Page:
Monday, February 29, 2016

Review: "The Thief Who Pulled on Trouble's Braids" by Michael McClung

Even though the event officially ended this weekend, I’m still continuing my journey through the finalists in Mark Lawrence’s Self-Published Fantasy Blog Off. So far I’m 1-for-1, having really liked David Benem’s “What Remains of Heroes” and having an enjoyable, but ultimately unsatisfying experience with Matthew Colville’s “Priest.”

As luck would have it, I started reading Michael McClung’s “The Thief Who Pulled on Trouble’s Braids” last week, and it was just named the winner of the contest on Saturday. The book received an average score of 8/10 from the 10 participating blogs with a high score of 9 and a low of 6.5.

As far as I’m concerned, “The Thief Who Pulled on Trouble’s Braids” represents exactly what the Self-Published Fantasy Blog Off was created to discover – self-published fantasy novels that are every bit as good as anything coming from the big publishing houses.

Monday, February 22, 2016

Review: "Morning Star," by Pierce Brown

I don’t know that there’s been a book in years that I anticipated more than Pierce Brown’s “Morning Star” ($27, Del Rey).

I thought the first book in the trilogy, “Red Rising” was outstanding, but the second book “Golden Son,” completely blew me away. I read “Golden Son” in January of last year and knew at that point that it would be my favorite book of the year. It was, pretty easily.

Now Brown returns to the story of Darrow of Lykos at a low point. The former Red miner who rose to the top of the Gold ranks in an effort to overthrow an oppressive caste system is imprisoned in darkness. His execution was broadcast across the Society and most people believe him dead. But the execution was faked, and his greatest enemy, Adrius au Augustus, also known as the Jackal, holds him chained and tortured. The once-powerful Reaper of Mars’ body is now ravaged and weak.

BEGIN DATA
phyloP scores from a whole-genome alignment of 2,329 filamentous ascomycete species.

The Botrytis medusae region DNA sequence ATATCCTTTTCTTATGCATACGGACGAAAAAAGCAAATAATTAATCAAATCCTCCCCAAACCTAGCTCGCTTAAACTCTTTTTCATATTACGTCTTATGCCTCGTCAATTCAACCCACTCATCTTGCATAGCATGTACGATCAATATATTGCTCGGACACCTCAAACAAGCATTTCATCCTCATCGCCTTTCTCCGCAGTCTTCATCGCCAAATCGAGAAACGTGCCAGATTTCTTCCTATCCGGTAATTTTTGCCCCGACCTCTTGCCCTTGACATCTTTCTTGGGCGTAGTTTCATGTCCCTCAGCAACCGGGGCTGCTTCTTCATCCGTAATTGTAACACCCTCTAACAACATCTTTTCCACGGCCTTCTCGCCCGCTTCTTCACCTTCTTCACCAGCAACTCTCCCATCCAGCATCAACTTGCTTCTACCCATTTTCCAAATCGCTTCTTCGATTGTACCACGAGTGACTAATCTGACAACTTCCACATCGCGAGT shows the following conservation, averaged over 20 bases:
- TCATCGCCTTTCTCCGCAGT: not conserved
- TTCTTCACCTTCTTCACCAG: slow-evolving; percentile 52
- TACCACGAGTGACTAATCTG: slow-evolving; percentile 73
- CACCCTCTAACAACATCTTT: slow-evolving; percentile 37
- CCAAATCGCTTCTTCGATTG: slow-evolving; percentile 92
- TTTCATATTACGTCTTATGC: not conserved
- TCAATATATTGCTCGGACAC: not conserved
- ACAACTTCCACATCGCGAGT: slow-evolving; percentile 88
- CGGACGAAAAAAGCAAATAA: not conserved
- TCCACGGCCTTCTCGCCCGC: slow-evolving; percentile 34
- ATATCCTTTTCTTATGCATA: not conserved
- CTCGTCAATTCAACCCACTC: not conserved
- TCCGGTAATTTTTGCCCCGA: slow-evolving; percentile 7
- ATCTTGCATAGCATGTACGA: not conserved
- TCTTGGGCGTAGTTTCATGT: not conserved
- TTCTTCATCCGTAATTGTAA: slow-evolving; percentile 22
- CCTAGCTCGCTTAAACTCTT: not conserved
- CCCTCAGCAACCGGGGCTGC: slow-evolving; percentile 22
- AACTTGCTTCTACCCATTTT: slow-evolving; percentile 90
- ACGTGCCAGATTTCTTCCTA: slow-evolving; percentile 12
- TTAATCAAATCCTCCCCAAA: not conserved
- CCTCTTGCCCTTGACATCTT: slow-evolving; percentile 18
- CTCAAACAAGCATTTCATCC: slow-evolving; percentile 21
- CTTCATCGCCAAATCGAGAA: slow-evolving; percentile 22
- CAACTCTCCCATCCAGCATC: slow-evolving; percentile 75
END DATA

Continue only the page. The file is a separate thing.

Darrow believes he’ll never see the light again, but then the Sovereign, Octavia au Lune, sends two of her Olympic Knights to retrieve him from the Jackal. That provides an opening for the Sons of Ares to stage a daring rescue attempt that puts the Reaper back at the forefront of the revolution. But the game has changed dramatically while he’s been imprisoned, and it will take more than his fearsome reputation to put the pieces back together.

Wednesday, February 10, 2016

Review: "Staked" by Kevin Hearne

In “Staked” ($27, Del Rey), Kevin Hearne proves that his three druid protagonists are better when they’re together.

Coming on the heels of the somewhat disappointing “Shattered,” “Staked” follows much the same path. Atticus, Granuaile and Owen are separated, each running their own storyline. Atticus ramps up his war on the vampires, as he goes after Theophilis, the oldest of the monsters. Granuaile visits Asgard to have Loki’s mark removed and find a way to shield herself from the sight of the Trickster god. Owen settles in with his adopted pack of werewolves and begins to consider training a new generation of druids.

The result, much as in “Shattered,” is a disjointed group of tales that spend a large portion of the book not seeming to move the story forward very much.